Play in the arcade now.
Imagine a gaming system where you could pick up special items, swing your sword, and navigate a virtual world using only gestures of your hand. No controllers to charge or replace, no confusion on which button does what. Now imagine that you didn't have to sell your house to afford that gaming system. Gesture-based computing has been around for awhile, but until recently has been expensive and not terribly accurate. Researchers at MIT have developed a gesture-based system that utilizes only a webcam (standard on many new computers) and a special vinyl glove.
The colorful glove is made of stretchy vinyl that fits any user--no need for special fittings. To calibrate the system, the user places their hand onto a standard-sized paper in front of their webcam--calibration takes a mere three seconds. The way the gloves work combines a series of patches and colors with a new software developed by Robert Wang. The glove has 20 patches that are irregular in shape and in 10 colors. The different colors allow the software to distinguish between different areas of the hand. The webcam captures a picture of the hand wearing the glove, which is then cropped and reduced in resolution. At this point, the image is merely a 40 pixel by 40 pixel shot of the glove. The software then rapidly searches through a database filled with images of the glove in various positions until it finds a match. Because the system needs only to match images rather than calculating positions, it is extremely fast and inexpensive. The special vinyl glove can be produced for about a dollar or so.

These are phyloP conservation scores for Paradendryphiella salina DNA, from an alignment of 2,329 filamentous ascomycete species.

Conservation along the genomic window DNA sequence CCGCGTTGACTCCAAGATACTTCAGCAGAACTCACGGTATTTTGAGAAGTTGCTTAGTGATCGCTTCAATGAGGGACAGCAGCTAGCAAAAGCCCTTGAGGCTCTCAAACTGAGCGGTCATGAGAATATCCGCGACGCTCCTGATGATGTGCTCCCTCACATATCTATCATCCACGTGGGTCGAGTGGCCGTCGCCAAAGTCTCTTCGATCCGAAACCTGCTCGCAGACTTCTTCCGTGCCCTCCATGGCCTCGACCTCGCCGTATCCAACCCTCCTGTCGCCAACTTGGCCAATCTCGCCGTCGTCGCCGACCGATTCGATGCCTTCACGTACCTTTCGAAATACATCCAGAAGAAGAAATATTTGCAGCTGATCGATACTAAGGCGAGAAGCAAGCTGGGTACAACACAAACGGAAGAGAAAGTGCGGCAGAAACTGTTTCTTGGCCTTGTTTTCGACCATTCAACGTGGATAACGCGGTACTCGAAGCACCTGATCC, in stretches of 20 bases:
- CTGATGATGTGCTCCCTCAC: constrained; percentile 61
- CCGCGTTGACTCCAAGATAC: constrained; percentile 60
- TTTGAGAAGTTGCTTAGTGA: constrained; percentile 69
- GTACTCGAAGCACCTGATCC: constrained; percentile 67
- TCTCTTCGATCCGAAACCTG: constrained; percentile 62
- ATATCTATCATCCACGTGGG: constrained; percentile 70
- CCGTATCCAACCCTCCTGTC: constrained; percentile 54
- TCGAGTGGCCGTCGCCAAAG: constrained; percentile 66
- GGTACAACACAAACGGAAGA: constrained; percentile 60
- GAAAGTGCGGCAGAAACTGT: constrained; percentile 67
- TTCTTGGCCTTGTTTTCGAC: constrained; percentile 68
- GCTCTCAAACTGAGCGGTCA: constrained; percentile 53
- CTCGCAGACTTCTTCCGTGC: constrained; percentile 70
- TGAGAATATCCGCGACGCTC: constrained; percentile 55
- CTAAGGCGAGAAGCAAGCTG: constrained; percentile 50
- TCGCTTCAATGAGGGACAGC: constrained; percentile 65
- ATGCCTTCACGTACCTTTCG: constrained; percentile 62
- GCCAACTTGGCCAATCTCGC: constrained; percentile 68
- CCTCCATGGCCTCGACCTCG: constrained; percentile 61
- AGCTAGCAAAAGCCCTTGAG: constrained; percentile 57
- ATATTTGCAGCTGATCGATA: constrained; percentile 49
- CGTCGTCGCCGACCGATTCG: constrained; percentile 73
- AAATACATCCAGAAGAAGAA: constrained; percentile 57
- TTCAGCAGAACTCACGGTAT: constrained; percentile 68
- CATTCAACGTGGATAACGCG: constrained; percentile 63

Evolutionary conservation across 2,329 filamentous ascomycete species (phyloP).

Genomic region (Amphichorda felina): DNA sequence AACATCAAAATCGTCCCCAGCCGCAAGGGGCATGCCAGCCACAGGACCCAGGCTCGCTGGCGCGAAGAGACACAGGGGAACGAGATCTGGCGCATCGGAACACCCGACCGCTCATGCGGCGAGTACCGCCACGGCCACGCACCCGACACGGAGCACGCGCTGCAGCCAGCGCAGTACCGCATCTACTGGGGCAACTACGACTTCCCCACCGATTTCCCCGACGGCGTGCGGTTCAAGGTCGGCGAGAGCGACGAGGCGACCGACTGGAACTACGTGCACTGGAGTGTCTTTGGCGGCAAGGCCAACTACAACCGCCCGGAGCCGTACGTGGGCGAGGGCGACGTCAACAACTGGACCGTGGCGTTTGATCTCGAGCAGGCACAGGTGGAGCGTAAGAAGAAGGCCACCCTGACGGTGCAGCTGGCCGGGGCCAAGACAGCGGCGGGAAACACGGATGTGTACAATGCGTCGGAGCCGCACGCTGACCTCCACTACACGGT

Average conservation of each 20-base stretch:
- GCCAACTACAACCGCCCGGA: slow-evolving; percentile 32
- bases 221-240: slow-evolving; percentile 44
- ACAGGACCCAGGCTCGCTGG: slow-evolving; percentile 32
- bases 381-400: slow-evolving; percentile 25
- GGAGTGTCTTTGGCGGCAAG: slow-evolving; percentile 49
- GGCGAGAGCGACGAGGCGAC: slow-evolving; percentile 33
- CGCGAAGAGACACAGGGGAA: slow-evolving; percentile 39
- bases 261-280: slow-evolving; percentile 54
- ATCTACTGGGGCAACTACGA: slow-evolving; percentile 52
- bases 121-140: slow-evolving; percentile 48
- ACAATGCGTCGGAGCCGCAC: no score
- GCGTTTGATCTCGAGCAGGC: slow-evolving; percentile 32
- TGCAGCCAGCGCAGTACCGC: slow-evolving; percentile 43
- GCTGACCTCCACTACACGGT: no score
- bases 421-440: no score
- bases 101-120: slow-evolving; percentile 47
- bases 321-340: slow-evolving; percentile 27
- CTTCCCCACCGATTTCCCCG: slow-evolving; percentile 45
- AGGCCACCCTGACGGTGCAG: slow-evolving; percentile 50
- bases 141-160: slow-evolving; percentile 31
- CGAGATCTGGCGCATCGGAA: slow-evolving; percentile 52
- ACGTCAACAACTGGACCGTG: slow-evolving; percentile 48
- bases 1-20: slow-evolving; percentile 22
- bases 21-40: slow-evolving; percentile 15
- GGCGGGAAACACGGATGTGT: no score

With the system working so well, Wang and his collaborator Jovan Popovic have already begun work on shirts using the same technology. A system that tracks whole body movements based on the same technology has great potential for practical applications in athletics, acting, and of course, gaming.